Water availability is at the core of the world’s response to the COVID-19 pandemic and it is at the core of humanity’s progress. Clean water access is essential as a first line of defence to COVID-19 containment and is also key to effective treatment and recovery. Furthermore, the monitoring of sewage has emerged as a key surveillance tool for the early detection of the virus in the community.
While access to clean and safe water can largely be taken for granted in some countries, this continues to be a major challenge for many—as evidenced by progress reporting that many nations are not on track to achieve the Sustainable Development Goal of clean water and sanitation for all people by 2030 (SDG 6). Many countries with plans and projects to meet the targets lack the necessary finance. As many countries implement emergency measures to secure essential water access to contain the spread of the pandemic, they are undertaking significant budget reprioritisation. In this context, Water Policy Group calls for water availability to be prioritised. Countries now have a rare opportunity to ensure that the economic stimulus measures that revive economies and create jobs also focus on water and sanitation sectors and align with a long-term future that is water-secure.
Water insecurity is acknowledged as an enormous risk to global economic development. Safe water availability is crucial to overcoming the pandemic, protecting the health of communities, and for economic development. Water Policy Group calls for governments to step up their efforts to achieve the availability and sustainable management of water and sanitation for all, with the support of international programmes, organisations, and partnerships.
Now is the time to deliver on the agreed social justice, environmental, and economic goals so necessary for global development and security.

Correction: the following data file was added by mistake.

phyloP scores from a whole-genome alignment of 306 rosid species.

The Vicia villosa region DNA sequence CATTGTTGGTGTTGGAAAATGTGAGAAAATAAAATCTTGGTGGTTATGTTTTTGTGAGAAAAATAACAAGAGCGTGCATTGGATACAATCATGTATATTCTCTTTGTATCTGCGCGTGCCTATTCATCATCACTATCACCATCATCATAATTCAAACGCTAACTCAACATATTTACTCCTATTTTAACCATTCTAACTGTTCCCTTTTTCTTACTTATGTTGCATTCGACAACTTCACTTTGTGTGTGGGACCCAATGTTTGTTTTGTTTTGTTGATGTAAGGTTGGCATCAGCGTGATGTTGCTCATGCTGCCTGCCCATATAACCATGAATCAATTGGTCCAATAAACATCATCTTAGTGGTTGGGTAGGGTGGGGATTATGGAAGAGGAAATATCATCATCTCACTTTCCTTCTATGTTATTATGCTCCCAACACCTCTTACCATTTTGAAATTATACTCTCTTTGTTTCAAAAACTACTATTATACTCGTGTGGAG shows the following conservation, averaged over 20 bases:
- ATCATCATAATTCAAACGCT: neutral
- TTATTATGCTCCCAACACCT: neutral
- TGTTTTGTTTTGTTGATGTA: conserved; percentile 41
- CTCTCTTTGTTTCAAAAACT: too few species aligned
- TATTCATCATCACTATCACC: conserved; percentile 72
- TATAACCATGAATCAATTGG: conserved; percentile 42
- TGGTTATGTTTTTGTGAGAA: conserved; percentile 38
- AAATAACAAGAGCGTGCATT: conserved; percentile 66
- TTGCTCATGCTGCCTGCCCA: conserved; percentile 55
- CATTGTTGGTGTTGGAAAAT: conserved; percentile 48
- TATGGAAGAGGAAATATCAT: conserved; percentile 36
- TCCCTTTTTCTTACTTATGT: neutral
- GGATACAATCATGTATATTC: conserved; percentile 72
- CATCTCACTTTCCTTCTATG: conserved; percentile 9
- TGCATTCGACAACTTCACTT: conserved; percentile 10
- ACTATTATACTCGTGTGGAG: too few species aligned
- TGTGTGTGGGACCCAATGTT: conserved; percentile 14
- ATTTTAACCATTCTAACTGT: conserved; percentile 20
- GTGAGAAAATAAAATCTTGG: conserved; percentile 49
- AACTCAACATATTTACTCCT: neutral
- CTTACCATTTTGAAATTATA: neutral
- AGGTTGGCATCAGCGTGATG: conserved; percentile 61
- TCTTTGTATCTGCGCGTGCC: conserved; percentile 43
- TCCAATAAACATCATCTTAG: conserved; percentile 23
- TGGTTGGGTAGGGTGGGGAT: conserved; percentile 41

Water Policy Group urges governments to:
- Base water decision-making on a human rights approach, with investments in new and improved water and sanitation services prioritising the people and communities who are most vulnerable and not protected by existing safety nets. Investments in water connections, improved supply chains for sanitation products, and decentralised infrastructure can provide better quality of life, improved health outcomes, and resilience to climate change and extreme events for millions.
- Adopt integrated solutions that create co-benefits, such as with the energy and food production sectors, and that create synergies with broader landscape management and agro-ecology, that hold the promise of more efficient and effective use of resources as well as environmental benefits.
- Attract new sources of private and public financing to pioneer the innovations needed to drive future sustainability.
Water Policy Group anticipates that the dramatic reprioritisation of national development and resource strategies resulting from COVID-19 should fundamentally change national water and development trajectories in the long term for the better. While it may seem to be conventional wisdom that societies have to go through a period of ‘arrested development’ as a consequence of the pandemic and concomitant economic shock, there is another option: to come out of this challenge stronger, evidenced by the many calls for a ‘green recovery’ and to ‘build back better’.
Water Policy Group
3 July 2020